Governor Looks To Skip Hurdles On Right To Work Issue, Goes Directly To Mich. Supreme Court

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timskubick Tim Skubick
Tim Skubick started in 1970 with WWJ as its first full-time state...
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LANSING (WWJ) – With unions vowing legal challenges, Governor Snyder is asking the Michigan Supreme Court to rule quickly on the constitutionality of a right-to-work law that takes effect in two months.

The governor said he wants to resolve the uncertainty over the law’s impact on state employees because new contract talks will begin this summer.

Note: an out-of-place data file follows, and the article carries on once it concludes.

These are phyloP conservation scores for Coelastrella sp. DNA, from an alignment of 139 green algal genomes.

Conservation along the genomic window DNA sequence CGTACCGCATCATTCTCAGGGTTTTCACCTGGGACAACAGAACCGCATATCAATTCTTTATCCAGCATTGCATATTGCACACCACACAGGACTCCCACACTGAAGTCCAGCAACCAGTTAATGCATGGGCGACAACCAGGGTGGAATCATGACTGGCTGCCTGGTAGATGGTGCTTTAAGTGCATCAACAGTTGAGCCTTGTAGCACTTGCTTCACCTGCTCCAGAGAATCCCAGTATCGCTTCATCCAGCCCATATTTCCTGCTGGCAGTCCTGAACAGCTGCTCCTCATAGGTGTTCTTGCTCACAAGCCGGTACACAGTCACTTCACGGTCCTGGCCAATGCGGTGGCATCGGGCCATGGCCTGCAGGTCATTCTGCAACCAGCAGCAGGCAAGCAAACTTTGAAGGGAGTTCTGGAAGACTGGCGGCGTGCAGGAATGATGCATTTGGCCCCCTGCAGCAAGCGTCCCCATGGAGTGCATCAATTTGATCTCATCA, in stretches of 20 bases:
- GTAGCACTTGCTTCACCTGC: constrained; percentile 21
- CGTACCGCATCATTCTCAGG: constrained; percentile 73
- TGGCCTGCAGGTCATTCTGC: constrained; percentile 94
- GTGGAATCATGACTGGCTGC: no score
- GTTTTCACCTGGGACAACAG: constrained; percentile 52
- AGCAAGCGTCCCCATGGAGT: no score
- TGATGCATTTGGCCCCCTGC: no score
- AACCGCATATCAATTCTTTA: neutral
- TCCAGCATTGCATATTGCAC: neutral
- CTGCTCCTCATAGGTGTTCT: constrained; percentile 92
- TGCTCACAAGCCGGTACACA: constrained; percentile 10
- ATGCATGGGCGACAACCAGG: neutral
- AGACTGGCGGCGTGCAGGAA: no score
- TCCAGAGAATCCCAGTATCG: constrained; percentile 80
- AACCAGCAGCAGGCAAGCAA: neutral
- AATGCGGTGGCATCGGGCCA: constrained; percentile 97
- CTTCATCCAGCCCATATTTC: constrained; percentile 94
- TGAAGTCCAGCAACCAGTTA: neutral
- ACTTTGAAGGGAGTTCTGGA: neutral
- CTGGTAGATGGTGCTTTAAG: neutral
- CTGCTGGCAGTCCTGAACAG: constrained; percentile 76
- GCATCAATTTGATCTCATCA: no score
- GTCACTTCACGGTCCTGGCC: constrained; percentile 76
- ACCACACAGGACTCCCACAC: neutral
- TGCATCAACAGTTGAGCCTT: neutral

It appears that the state will present this as a special case. In the past courts have been reluctant to hear these cases, instead, allowing it to go through the regular judicial process, said WWJ Lansing Bureau Chief Tim Skubick.

If the high court grants the governor’s request for an advisory opinion, it could thwart opponents’ plans to file lawsuits. Snyder is hoping for a ruling before the court’s term ends in July.

Since the law was signed last month in a lame-duck session, questions have been raised on whether it will apply to state workers because the bipartisan Civil Service Commission, which sets compensation for state employees,  has separate powers under the state constitution.

That’s one of the many questions the governor wants cleared up.

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